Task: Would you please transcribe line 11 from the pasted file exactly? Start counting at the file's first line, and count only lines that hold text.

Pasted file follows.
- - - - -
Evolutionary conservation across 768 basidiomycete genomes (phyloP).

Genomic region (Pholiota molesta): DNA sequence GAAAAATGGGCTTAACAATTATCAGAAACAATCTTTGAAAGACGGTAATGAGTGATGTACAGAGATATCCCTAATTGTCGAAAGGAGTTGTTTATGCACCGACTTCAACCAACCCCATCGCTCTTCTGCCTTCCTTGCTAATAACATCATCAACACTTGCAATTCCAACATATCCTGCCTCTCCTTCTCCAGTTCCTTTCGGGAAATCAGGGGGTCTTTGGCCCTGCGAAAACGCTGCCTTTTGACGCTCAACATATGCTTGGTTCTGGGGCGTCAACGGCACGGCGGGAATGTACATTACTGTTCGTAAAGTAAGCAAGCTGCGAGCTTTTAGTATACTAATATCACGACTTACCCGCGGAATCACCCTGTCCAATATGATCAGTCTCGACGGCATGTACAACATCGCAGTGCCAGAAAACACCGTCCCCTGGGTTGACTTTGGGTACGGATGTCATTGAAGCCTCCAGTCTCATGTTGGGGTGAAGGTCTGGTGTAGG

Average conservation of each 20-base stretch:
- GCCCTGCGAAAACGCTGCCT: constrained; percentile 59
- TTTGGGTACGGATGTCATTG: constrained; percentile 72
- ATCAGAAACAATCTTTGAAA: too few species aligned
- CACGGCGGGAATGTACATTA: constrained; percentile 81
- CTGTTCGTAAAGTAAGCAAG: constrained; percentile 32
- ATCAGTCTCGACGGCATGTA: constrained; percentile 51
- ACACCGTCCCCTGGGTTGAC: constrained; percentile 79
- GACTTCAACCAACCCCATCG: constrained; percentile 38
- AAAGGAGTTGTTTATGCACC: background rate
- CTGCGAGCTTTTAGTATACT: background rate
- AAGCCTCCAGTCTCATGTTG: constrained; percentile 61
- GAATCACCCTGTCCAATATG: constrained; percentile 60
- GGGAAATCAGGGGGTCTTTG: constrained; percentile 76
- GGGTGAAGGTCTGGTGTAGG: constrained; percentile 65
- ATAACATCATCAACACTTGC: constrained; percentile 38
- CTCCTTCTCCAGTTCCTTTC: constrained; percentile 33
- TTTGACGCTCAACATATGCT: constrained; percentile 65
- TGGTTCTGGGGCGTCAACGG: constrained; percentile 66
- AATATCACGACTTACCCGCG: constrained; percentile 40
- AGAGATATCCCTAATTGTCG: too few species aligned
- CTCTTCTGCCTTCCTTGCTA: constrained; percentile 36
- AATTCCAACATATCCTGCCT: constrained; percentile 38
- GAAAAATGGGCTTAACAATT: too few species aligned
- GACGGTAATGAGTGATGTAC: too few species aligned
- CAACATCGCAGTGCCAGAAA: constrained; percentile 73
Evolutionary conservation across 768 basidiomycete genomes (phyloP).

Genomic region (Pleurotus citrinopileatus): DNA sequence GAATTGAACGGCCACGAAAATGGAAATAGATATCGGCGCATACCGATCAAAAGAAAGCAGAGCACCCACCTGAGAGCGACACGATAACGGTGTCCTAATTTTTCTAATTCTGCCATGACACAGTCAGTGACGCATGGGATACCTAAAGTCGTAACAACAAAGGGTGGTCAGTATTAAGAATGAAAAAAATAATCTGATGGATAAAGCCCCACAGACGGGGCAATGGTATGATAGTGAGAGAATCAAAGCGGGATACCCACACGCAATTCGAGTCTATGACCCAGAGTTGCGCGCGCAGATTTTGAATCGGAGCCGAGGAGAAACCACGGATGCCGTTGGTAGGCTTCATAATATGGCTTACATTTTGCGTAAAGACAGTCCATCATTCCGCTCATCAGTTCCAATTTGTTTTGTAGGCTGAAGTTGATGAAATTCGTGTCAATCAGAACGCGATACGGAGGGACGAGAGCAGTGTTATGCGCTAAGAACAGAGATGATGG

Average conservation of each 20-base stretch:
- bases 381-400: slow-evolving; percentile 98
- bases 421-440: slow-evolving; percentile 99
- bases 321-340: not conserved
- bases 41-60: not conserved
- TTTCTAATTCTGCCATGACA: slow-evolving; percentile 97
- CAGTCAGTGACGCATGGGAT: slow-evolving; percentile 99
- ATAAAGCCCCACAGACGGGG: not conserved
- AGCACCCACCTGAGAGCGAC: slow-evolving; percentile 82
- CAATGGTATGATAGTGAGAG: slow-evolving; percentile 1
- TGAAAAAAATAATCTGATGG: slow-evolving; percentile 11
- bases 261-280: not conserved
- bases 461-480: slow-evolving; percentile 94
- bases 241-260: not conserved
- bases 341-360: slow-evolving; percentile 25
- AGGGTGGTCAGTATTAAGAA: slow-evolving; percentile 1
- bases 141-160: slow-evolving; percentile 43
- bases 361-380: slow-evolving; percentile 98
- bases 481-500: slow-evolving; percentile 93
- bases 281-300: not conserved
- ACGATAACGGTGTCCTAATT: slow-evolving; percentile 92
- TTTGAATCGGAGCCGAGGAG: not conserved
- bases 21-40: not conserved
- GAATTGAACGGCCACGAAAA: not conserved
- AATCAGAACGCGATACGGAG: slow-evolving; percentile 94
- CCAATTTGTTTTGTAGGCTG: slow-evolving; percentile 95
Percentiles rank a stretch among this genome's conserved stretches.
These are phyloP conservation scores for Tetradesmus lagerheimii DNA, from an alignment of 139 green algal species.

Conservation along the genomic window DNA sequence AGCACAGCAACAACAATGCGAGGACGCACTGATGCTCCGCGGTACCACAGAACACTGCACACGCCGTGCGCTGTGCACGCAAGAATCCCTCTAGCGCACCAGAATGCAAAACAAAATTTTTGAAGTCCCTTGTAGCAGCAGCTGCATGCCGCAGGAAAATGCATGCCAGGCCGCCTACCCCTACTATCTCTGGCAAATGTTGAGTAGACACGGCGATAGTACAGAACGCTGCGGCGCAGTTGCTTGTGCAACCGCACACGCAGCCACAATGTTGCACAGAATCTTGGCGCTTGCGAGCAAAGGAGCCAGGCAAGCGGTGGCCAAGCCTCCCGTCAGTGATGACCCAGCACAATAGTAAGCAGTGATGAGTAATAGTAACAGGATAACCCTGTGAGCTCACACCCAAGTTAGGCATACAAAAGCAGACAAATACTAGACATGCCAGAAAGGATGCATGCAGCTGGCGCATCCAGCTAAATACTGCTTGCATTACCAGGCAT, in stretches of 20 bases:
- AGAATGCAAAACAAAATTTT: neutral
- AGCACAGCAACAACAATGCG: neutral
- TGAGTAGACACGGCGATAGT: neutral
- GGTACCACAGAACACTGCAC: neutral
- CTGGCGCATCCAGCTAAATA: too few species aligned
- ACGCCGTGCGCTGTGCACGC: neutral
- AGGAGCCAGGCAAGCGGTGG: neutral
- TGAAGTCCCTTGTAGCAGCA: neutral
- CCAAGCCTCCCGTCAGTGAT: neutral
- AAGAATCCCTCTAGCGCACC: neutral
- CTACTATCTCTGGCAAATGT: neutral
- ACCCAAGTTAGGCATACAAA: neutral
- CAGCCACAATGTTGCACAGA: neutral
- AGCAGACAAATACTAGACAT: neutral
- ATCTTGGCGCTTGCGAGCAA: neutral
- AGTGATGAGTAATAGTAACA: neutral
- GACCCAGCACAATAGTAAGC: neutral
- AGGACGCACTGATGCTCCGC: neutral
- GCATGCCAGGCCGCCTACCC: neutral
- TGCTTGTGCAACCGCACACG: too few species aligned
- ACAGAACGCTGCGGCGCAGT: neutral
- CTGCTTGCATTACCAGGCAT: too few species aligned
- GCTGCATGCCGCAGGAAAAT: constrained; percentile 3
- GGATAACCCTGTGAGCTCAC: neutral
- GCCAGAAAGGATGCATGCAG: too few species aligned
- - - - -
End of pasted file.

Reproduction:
- GACTTCAACCAACCCCATCG: constrained; percentile 38